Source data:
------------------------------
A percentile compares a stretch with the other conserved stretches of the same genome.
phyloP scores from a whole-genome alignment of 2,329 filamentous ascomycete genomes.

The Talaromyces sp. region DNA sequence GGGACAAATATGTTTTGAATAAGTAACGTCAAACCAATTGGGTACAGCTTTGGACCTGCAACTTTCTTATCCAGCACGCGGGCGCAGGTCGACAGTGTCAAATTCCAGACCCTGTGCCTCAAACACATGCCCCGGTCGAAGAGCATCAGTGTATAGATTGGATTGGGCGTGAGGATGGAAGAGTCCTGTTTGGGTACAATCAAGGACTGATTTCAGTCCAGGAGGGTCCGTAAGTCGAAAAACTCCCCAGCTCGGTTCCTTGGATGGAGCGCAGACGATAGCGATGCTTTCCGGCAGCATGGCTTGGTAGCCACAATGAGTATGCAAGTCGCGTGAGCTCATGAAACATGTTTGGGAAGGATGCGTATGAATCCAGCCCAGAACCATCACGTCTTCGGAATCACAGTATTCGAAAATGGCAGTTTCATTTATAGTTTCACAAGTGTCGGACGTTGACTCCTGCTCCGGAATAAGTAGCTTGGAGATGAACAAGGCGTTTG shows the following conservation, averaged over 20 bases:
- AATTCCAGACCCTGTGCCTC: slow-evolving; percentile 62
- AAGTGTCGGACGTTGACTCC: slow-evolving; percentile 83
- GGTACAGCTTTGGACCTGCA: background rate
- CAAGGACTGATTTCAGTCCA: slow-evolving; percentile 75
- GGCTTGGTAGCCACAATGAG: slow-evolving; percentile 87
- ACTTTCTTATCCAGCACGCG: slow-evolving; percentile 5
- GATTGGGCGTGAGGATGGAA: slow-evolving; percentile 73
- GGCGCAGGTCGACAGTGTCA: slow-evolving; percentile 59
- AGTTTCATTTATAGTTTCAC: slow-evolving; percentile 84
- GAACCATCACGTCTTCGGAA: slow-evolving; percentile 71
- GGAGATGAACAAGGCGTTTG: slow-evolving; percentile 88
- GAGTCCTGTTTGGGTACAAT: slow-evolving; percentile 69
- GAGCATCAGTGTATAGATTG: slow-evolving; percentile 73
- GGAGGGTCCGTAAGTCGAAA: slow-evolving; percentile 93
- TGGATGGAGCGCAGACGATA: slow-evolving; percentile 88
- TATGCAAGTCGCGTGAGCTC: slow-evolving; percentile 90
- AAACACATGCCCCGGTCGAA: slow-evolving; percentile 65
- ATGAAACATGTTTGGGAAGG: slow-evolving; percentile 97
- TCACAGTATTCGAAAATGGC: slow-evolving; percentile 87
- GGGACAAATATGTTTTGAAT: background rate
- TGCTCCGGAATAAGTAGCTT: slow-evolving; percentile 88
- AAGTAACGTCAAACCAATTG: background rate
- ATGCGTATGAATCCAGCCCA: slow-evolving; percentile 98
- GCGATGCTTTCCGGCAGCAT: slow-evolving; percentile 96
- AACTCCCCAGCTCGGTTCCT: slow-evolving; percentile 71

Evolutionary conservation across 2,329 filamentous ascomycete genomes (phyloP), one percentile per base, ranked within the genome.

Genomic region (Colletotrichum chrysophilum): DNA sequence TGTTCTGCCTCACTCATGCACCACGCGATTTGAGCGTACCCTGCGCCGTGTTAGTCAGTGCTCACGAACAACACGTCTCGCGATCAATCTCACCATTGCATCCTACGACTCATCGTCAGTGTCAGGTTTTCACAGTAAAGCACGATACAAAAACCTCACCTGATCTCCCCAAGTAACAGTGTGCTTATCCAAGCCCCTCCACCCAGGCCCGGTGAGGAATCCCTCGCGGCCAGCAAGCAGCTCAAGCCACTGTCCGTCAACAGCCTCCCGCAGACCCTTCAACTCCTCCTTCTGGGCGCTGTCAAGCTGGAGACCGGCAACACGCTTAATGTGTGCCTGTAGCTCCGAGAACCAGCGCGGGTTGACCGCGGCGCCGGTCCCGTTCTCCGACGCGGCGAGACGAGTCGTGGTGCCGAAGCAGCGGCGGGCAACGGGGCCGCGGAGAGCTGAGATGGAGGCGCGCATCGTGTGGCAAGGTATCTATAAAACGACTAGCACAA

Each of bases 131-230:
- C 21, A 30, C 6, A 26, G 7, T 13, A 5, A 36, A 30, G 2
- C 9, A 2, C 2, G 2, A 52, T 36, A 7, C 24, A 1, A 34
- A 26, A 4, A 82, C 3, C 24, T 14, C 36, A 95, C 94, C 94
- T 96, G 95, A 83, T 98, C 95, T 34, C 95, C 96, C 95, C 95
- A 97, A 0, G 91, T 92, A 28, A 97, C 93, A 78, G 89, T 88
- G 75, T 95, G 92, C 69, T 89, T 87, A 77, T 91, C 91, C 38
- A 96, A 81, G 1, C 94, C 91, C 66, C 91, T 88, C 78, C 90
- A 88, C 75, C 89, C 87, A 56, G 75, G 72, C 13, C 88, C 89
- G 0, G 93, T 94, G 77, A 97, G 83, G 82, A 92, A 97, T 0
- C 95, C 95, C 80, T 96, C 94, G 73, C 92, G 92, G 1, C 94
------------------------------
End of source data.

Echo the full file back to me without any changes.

A percentile compares a stretch with the other conserved stretches of the same genome.
phyloP scores from a whole-genome alignment of 2,329 filamentous ascomycete genomes.

The Talaromyces sp. region DNA sequence GGGACAAATATGTTTTGAATAAGTAACGTCAAACCAATTGGGTACAGCTTTGGACCTGCAACTTTCTTATCCAGCACGCGGGCGCAGGTCGACAGTGTCAAATTCCAGACCCTGTGCCTCAAACACATGCCCCGGTCGAAGAGCATCAGTGTATAGATTGGATTGGGCGTGAGGATGGAAGAGTCCTGTTTGGGTACAATCAAGGACTGATTTCAGTCCAGGAGGGTCCGTAAGTCGAAAAACTCCCCAGCTCGGTTCCTTGGATGGAGCGCAGACGATAGCGATGCTTTCCGGCAGCATGGCTTGGTAGCCACAATGAGTATGCAAGTCGCGTGAGCTCATGAAACATGTTTGGGAAGGATGCGTATGAATCCAGCCCAGAACCATCACGTCTTCGGAATCACAGTATTCGAAAATGGCAGTTTCATTTATAGTTTCACAAGTGTCGGACGTTGACTCCTGCTCCGGAATAAGTAGCTTGGAGATGAACAAGGCGTTTG shows the following conservation, averaged over 20 bases:
- AATTCCAGACCCTGTGCCTC: slow-evolving; percentile 62
- AAGTGTCGGACGTTGACTCC: slow-evolving; percentile 83
- GGTACAGCTTTGGACCTGCA: background rate
- CAAGGACTGATTTCAGTCCA: slow-evolving; percentile 75
- GGCTTGGTAGCCACAATGAG: slow-evolving; percentile 87
- ACTTTCTTATCCAGCACGCG: slow-evolving; percentile 5
- GATTGGGCGTGAGGATGGAA: slow-evolving; percentile 73
- GGCGCAGGTCGACAGTGTCA: slow-evolving; percentile 59
- AGTTTCATTTATAGTTTCAC: slow-evolving; percentile 84
- GAACCATCACGTCTTCGGAA: slow-evolving; percentile 71
- GGAGATGAACAAGGCGTTTG: slow-evolving; percentile 88
- GAGTCCTGTTTGGGTACAAT: slow-evolving; percentile 69
- GAGCATCAGTGTATAGATTG: slow-evolving; percentile 73
- GGAGGGTCCGTAAGTCGAAA: slow-evolving; percentile 93
- TGGATGGAGCGCAGACGATA: slow-evolving; percentile 88
- TATGCAAGTCGCGTGAGCTC: slow-evolving; percentile 90
- AAACACATGCCCCGGTCGAA: slow-evolving; percentile 65
- ATGAAACATGTTTGGGAAGG: slow-evolving; percentile 97
- TCACAGTATTCGAAAATGGC: slow-evolving; percentile 87
- GGGACAAATATGTTTTGAAT: background rate
- TGCTCCGGAATAAGTAGCTT: slow-evolving; percentile 88
- AAGTAACGTCAAACCAATTG: background rate
- ATGCGTATGAATCCAGCCCA: slow-evolving; percentile 98
- GCGATGCTTTCCGGCAGCAT: slow-evolving; percentile 96
- AACTCCCCAGCTCGGTTCCT: slow-evolving; percentile 71

Evolutionary conservation across 2,329 filamentous ascomycete genomes (phyloP), one percentile per base, ranked within the genome.

Genomic region (Colletotrichum chrysophilum): DNA sequence TGTTCTGCCTCACTCATGCACCACGCGATTTGAGCGTACCCTGCGCCGTGTTAGTCAGTGCTCACGAACAACACGTCTCGCGATCAATCTCACCATTGCATCCTACGACTCATCGTCAGTGTCAGGTTTTCACAGTAAAGCACGATACAAAAACCTCACCTGATCTCCCCAAGTAACAGTGTGCTTATCCAAGCCCCTCCACCCAGGCCCGGTGAGGAATCCCTCGCGGCCAGCAAGCAGCTCAAGCCACTGTCCGTCAACAGCCTCCCGCAGACCCTTCAACTCCTCCTTCTGGGCGCTGTCAAGCTGGAGACCGGCAACACGCTTAATGTGTGCCTGTAGCTCCGAGAACCAGCGCGGGTTGACCGCGGCGCCGGTCCCGTTCTCCGACGCGGCGAGACGAGTCGTGGTGCCGAAGCAGCGGCGGGCAACGGGGCCGCGGAGAGCTGAGATGGAGGCGCGCATCGTGTGGCAAGGTATCTATAAAACGACTAGCACAA

Each of bases 131-230:
- C 21, A 30, C 6, A 26, G 7, T 13, A 5, A 36, A 30, G 2
- C 9, A 2, C 2, G 2, A 52, T 36, A 7, C 24, A 1, A 34
- A 26, A 4, A 82, C 3, C 24, T 14, C 36, A 95, C 94, C 94
- T 96, G 95, A 83, T 98, C 95, T 34, C 95, C 96, C 95, C 95
- A 97, A 0, G 91, T 92, A 28, A 97, C 93, A 78, G 89, T 88
- G 75, T 95, G 92, C 69, T 89, T 87, A 77, T 91, C 91, C 38
- A 96, A 81, G 1, C 94, C 91, C 66, C 91, T 88, C 78, C 90
- A 88, C 75, C 89, C 87, A 56, G 75, G 72, C 13, C 88, C 89
- G 0, G 93, T 94, G 77, A 97, G 83, G 82, A 92, A 97, T 0
- C 95, C 95, C 80, T 96, C 94, G 73, C 92, G 92, G 1, C 94